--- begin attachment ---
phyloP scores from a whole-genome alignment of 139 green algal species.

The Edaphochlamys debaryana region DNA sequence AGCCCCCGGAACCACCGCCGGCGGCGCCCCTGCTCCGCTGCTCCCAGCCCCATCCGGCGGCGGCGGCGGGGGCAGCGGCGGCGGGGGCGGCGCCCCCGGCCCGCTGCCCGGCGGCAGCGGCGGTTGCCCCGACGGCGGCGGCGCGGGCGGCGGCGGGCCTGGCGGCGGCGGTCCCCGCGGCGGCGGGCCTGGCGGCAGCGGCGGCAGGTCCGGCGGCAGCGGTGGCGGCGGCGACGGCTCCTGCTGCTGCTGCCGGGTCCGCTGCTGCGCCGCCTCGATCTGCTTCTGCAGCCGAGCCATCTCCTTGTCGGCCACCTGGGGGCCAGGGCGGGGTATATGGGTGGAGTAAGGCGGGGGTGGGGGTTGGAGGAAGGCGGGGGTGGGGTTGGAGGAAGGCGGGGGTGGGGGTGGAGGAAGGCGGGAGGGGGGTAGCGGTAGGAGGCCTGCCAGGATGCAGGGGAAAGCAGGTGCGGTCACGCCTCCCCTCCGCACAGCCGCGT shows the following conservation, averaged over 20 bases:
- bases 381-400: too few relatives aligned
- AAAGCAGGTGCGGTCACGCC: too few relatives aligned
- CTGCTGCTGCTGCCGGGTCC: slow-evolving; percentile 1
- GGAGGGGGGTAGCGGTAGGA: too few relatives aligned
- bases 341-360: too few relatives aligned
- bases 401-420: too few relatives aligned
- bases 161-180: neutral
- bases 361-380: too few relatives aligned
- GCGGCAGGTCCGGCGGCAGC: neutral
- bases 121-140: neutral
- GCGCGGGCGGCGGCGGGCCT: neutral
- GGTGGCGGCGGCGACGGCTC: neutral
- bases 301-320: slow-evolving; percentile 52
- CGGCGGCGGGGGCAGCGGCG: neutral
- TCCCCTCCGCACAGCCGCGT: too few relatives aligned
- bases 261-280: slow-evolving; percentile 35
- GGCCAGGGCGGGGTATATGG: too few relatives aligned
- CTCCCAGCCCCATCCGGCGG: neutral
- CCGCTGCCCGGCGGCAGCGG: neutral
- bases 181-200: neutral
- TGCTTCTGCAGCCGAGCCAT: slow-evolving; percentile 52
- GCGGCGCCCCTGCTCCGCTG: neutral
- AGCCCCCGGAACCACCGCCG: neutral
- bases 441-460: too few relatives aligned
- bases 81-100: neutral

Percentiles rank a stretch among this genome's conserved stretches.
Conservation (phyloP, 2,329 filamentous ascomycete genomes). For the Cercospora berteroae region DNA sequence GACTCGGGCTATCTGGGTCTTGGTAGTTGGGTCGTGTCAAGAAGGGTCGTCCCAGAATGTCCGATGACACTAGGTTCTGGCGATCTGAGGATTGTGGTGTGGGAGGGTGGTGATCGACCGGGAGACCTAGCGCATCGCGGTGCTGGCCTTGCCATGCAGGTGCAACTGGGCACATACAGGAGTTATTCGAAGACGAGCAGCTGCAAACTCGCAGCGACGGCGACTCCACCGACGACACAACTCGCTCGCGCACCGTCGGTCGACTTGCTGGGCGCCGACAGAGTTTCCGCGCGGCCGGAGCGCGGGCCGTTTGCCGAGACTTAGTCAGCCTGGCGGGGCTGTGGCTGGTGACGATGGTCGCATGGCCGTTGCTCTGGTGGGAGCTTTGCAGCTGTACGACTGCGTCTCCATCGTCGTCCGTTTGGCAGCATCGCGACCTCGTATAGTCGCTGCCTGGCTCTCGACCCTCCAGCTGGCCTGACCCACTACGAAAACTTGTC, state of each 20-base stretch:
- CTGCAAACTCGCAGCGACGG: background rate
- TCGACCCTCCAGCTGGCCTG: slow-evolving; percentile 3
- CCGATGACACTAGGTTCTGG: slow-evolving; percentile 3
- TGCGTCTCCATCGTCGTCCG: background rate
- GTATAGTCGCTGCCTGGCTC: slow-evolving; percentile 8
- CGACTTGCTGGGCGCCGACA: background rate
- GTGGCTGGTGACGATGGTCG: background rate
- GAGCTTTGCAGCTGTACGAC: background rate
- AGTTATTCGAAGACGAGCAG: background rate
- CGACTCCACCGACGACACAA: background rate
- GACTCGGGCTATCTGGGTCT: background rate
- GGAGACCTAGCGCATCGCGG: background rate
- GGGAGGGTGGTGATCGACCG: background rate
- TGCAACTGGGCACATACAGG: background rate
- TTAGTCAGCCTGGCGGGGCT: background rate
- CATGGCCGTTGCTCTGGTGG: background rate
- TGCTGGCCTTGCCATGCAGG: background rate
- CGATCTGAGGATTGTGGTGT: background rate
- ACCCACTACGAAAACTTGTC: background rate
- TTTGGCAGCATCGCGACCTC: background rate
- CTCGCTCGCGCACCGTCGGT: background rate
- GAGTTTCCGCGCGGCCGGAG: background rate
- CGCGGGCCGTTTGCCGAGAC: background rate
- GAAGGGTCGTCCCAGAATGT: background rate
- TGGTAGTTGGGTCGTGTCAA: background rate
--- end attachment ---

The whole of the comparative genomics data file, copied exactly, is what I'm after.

phyloP scores from a whole-genome alignment of 139 green algal species.

The Edaphochlamys debaryana region DNA sequence AGCCCCCGGAACCACCGCCGGCGGCGCCCCTGCTCCGCTGCTCCCAGCCCCATCCGGCGGCGGCGGCGGGGGCAGCGGCGGCGGGGGCGGCGCCCCCGGCCCGCTGCCCGGCGGCAGCGGCGGTTGCCCCGACGGCGGCGGCGCGGGCGGCGGCGGGCCTGGCGGCGGCGGTCCCCGCGGCGGCGGGCCTGGCGGCAGCGGCGGCAGGTCCGGCGGCAGCGGTGGCGGCGGCGACGGCTCCTGCTGCTGCTGCCGGGTCCGCTGCTGCGCCGCCTCGATCTGCTTCTGCAGCCGAGCCATCTCCTTGTCGGCCACCTGGGGGCCAGGGCGGGGTATATGGGTGGAGTAAGGCGGGGGTGGGGGTTGGAGGAAGGCGGGGGTGGGGTTGGAGGAAGGCGGGGGTGGGGGTGGAGGAAGGCGGGAGGGGGGTAGCGGTAGGAGGCCTGCCAGGATGCAGGGGAAAGCAGGTGCGGTCACGCCTCCCCTCCGCACAGCCGCGT shows the following conservation, averaged over 20 bases:
- bases 381-400: too few relatives aligned
- AAAGCAGGTGCGGTCACGCC: too few relatives aligned
- CTGCTGCTGCTGCCGGGTCC: slow-evolving; percentile 1
- GGAGGGGGGTAGCGGTAGGA: too few relatives aligned
- bases 341-360: too few relatives aligned
- bases 401-420: too few relatives aligned
- bases 161-180: neutral
- bases 361-380: too few relatives aligned
- GCGGCAGGTCCGGCGGCAGC: neutral
- bases 121-140: neutral
- GCGCGGGCGGCGGCGGGCCT: neutral
- GGTGGCGGCGGCGACGGCTC: neutral
- bases 301-320: slow-evolving; percentile 52
- CGGCGGCGGGGGCAGCGGCG: neutral
- TCCCCTCCGCACAGCCGCGT: too few relatives aligned
- bases 261-280: slow-evolving; percentile 35
- GGCCAGGGCGGGGTATATGG: too few relatives aligned
- CTCCCAGCCCCATCCGGCGG: neutral
- CCGCTGCCCGGCGGCAGCGG: neutral
- bases 181-200: neutral
- TGCTTCTGCAGCCGAGCCAT: slow-evolving; percentile 52
- GCGGCGCCCCTGCTCCGCTG: neutral
- AGCCCCCGGAACCACCGCCG: neutral
- bases 441-460: too few relatives aligned
- bases 81-100: neutral

Percentiles rank a stretch among this genome's conserved stretches.
Conservation (phyloP, 2,329 filamentous ascomycete genomes). For the Cercospora berteroae region DNA sequence GACTCGGGCTATCTGGGTCTTGGTAGTTGGGTCGTGTCAAGAAGGGTCGTCCCAGAATGTCCGATGACACTAGGTTCTGGCGATCTGAGGATTGTGGTGTGGGAGGGTGGTGATCGACCGGGAGACCTAGCGCATCGCGGTGCTGGCCTTGCCATGCAGGTGCAACTGGGCACATACAGGAGTTATTCGAAGACGAGCAGCTGCAAACTCGCAGCGACGGCGACTCCACCGACGACACAACTCGCTCGCGCACCGTCGGTCGACTTGCTGGGCGCCGACAGAGTTTCCGCGCGGCCGGAGCGCGGGCCGTTTGCCGAGACTTAGTCAGCCTGGCGGGGCTGTGGCTGGTGACGATGGTCGCATGGCCGTTGCTCTGGTGGGAGCTTTGCAGCTGTACGACTGCGTCTCCATCGTCGTCCGTTTGGCAGCATCGCGACCTCGTATAGTCGCTGCCTGGCTCTCGACCCTCCAGCTGGCCTGACCCACTACGAAAACTTGTC, state of each 20-base stretch:
- CTGCAAACTCGCAGCGACGG: background rate
- TCGACCCTCCAGCTGGCCTG: slow-evolving; percentile 3
- CCGATGACACTAGGTTCTGG: slow-evolving; percentile 3
- TGCGTCTCCATCGTCGTCCG: background rate
- GTATAGTCGCTGCCTGGCTC: slow-evolving; percentile 8
- CGACTTGCTGGGCGCCGACA: background rate
- GTGGCTGGTGACGATGGTCG: background rate
- GAGCTTTGCAGCTGTACGAC: background rate
- AGTTATTCGAAGACGAGCAG: background rate
- CGACTCCACCGACGACACAA: background rate
- GACTCGGGCTATCTGGGTCT: background rate
- GGAGACCTAGCGCATCGCGG: background rate
- GGGAGGGTGGTGATCGACCG: background rate
- TGCAACTGGGCACATACAGG: background rate
- TTAGTCAGCCTGGCGGGGCT: background rate
- CATGGCCGTTGCTCTGGTGG: background rate
- TGCTGGCCTTGCCATGCAGG: background rate
- CGATCTGAGGATTGTGGTGT: background rate
- ACCCACTACGAAAACTTGTC: background rate
- TTTGGCAGCATCGCGACCTC: background rate
- CTCGCTCGCGCACCGTCGGT: background rate
- GAGTTTCCGCGCGGCCGGAG: background rate
- CGCGGGCCGTTTGCCGAGAC: background rate
- GAAGGGTCGTCCCAGAATGT: background rate
- TGGTAGTTGGGTCGTGTCAA: background rate